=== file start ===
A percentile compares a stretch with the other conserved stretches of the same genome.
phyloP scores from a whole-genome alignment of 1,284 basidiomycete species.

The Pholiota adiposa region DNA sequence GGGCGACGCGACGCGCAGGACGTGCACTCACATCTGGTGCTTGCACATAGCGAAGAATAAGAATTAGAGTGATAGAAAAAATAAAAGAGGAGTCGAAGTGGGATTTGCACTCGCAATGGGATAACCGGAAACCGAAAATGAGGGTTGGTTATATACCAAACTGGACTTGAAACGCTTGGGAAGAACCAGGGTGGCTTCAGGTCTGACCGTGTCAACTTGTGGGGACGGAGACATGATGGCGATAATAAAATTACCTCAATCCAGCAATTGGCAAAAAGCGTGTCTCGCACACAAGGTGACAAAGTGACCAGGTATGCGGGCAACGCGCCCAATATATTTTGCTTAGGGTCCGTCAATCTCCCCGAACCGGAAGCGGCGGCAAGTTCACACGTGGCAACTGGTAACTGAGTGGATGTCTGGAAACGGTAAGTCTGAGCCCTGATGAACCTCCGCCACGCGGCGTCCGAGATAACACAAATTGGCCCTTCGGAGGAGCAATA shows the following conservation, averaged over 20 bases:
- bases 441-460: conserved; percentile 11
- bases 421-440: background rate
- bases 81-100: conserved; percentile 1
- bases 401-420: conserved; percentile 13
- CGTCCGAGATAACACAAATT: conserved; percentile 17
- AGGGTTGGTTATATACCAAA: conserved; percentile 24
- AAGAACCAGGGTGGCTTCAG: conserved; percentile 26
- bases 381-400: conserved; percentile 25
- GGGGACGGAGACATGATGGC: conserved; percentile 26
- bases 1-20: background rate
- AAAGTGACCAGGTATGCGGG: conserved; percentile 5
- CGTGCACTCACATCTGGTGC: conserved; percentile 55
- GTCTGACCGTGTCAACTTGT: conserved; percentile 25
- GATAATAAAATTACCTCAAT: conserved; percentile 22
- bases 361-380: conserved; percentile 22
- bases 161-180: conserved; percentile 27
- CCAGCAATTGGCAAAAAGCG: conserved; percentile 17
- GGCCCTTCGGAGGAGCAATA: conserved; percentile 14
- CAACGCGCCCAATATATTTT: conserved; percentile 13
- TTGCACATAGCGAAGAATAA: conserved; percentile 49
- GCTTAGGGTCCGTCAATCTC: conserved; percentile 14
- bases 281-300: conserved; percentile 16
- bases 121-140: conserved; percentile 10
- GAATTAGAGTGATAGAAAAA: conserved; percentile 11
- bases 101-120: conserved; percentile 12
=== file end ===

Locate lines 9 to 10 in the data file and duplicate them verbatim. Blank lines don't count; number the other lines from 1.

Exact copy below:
- AGGGTTGGTTATATACCAAA: conserved; percentile 24
- AAGAACCAGGGTGGCTTCAG: conserved; percentile 26